Behind the US decision to grant a waiver from sanctions for the development of the strategically-located Chabahar Port in Iran, New Delhi and Kabul worked the phones and held several meetings with top American officials and leadership to convince them about the port’s importance.
Top sources told The Indian Express that the Afghan government, led by President Ashraf Ghani, had raised the issue with their American counterparts and asked them to grant a waiver for the port’s development. US Ambassador to Afghanistan John Bass was one of the key interlocutors to whom it was conveyed that the port was very significant. From the Afghan side, newly-appointed National Security Adviser Hamdullah Mohib — who served as Afghan envoy to the US between 2015 and August 2018 — was one of the key Afghan officials who lobbied for the exemption.
“It helped that Mohib was one of the best networked Afghan diplomats in Washington DC, and he coordinated with Indian Ambassador Navtej Sarna for getting the waiver,” a source told The Indian Express. While India and Afghanistan coordinated their positions, National Security Adviser Ajit Doval also raised the issue with his US counterpart John Bolton and US Secretary of State Mike Pompeo.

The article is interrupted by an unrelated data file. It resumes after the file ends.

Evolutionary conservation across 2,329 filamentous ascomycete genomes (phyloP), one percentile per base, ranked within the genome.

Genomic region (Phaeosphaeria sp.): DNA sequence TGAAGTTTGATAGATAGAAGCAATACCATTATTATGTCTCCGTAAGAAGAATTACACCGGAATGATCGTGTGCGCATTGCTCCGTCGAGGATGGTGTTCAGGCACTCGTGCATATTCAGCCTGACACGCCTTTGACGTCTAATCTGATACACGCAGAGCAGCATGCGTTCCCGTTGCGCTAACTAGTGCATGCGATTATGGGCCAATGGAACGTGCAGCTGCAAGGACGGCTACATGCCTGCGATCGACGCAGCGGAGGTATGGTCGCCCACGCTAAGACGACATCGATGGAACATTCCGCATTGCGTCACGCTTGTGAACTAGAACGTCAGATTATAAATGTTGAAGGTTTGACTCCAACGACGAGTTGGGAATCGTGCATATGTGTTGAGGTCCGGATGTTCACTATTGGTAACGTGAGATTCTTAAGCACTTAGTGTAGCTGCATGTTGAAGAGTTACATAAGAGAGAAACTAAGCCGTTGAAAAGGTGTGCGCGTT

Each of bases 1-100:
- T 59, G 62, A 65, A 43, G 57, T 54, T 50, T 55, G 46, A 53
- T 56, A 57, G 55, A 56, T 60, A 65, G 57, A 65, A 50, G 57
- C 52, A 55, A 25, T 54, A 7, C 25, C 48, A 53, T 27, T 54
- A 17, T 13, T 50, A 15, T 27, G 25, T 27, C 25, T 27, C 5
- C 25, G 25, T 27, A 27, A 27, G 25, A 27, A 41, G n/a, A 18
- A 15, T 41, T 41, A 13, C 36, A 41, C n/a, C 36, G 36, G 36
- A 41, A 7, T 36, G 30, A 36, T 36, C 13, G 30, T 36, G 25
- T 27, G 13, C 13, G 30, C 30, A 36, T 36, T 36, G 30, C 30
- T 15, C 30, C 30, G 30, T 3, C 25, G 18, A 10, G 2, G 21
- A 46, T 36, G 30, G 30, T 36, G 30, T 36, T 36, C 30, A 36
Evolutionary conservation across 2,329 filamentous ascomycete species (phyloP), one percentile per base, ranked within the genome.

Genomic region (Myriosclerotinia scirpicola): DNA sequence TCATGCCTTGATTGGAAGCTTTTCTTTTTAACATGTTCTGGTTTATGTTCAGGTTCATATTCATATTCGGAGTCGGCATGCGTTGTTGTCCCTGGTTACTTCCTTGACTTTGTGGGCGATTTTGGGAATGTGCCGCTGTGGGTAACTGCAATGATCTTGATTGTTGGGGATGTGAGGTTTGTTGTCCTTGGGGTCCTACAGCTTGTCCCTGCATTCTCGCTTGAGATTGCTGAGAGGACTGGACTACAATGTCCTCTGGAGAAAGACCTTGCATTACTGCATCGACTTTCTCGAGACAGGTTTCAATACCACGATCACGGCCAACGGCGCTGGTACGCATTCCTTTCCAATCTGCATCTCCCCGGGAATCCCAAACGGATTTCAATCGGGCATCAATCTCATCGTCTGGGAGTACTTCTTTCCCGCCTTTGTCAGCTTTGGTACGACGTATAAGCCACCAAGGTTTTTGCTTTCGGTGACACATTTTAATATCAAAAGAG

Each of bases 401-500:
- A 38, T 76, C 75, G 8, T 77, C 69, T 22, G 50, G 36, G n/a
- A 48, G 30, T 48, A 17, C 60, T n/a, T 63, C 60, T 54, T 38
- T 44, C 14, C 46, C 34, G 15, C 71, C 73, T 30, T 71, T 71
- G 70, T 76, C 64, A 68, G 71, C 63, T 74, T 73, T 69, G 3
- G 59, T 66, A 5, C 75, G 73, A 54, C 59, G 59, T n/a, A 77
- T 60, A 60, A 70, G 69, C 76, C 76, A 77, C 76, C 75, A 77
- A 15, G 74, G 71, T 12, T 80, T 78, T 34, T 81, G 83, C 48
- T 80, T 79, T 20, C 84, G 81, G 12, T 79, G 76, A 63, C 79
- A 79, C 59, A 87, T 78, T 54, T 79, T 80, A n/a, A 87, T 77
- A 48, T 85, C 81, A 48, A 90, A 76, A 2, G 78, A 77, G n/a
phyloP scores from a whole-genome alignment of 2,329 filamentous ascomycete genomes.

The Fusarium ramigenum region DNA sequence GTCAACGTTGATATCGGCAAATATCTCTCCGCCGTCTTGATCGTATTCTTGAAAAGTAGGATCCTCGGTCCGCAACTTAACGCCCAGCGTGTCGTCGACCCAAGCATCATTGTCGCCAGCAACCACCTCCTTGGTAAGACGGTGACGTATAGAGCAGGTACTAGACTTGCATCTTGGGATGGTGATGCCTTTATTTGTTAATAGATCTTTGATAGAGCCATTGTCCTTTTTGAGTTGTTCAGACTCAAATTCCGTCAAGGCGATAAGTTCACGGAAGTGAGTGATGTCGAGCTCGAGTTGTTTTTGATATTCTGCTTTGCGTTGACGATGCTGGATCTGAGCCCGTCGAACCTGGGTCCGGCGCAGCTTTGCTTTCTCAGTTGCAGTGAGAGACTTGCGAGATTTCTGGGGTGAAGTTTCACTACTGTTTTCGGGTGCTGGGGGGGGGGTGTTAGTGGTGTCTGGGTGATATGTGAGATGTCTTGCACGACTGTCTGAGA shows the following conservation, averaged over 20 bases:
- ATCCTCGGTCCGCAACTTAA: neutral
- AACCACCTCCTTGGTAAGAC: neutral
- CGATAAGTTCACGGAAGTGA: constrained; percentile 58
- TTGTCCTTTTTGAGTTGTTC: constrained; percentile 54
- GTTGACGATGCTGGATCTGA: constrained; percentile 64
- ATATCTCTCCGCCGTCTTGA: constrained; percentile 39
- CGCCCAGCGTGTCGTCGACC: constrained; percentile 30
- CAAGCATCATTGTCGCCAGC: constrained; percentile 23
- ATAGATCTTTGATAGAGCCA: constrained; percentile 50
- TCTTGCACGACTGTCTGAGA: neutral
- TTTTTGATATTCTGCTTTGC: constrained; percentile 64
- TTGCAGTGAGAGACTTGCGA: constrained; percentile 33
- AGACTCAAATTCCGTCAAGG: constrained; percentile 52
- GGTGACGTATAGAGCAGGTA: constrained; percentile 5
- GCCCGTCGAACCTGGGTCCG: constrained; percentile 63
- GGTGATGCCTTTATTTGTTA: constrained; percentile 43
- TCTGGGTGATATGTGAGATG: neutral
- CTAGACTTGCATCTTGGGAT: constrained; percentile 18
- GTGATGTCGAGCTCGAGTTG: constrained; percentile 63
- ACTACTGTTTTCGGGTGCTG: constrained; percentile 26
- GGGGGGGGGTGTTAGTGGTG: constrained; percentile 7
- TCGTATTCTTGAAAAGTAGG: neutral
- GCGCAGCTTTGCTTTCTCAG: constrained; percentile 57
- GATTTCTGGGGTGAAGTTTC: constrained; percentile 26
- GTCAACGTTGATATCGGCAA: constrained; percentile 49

The issue was raised quite prominently during various Indo-US meetings, including with senior US official Brian Hook, who visited India several times in the last few months. In September this year, during the Indo-US 2+2 dialogue between External Affairs Minister Sushma Swaraj and Defence Minister Nirmala Sitharaman and their American counterparts, Pompeo and Defence Secretary James Mattis, the Indian side had conveyed the key argument for the exemption.
India had broadly conveyed to the US that Chabahar is India’s strategic investment in the region, which is key for various reasons. It is also seen as a gateway to Central Asia, which is inaccessible for India directly. The Chabahar port is not just a financial investment but also is a strategic alternative to access Afghanistan — since that’s the only way to circumvent Pakistan and get to Afghanistan.
The American interlocutors were told that if sanctions kick in and cover the infrastructure development in Chabahar, it may face roadblocks in meeting the deadlines. New Delhi also told American officials that India’s goal of helping Afghanistan’s reconstruction, at the request of the Trump administration, may be affected by any US move to tighten the screws on Chabahar’s potential use.
The need for a waiver became even more important since Iran was seen to be offering the port to others, including China, which is already developing the Gwadar Port in Pakistan.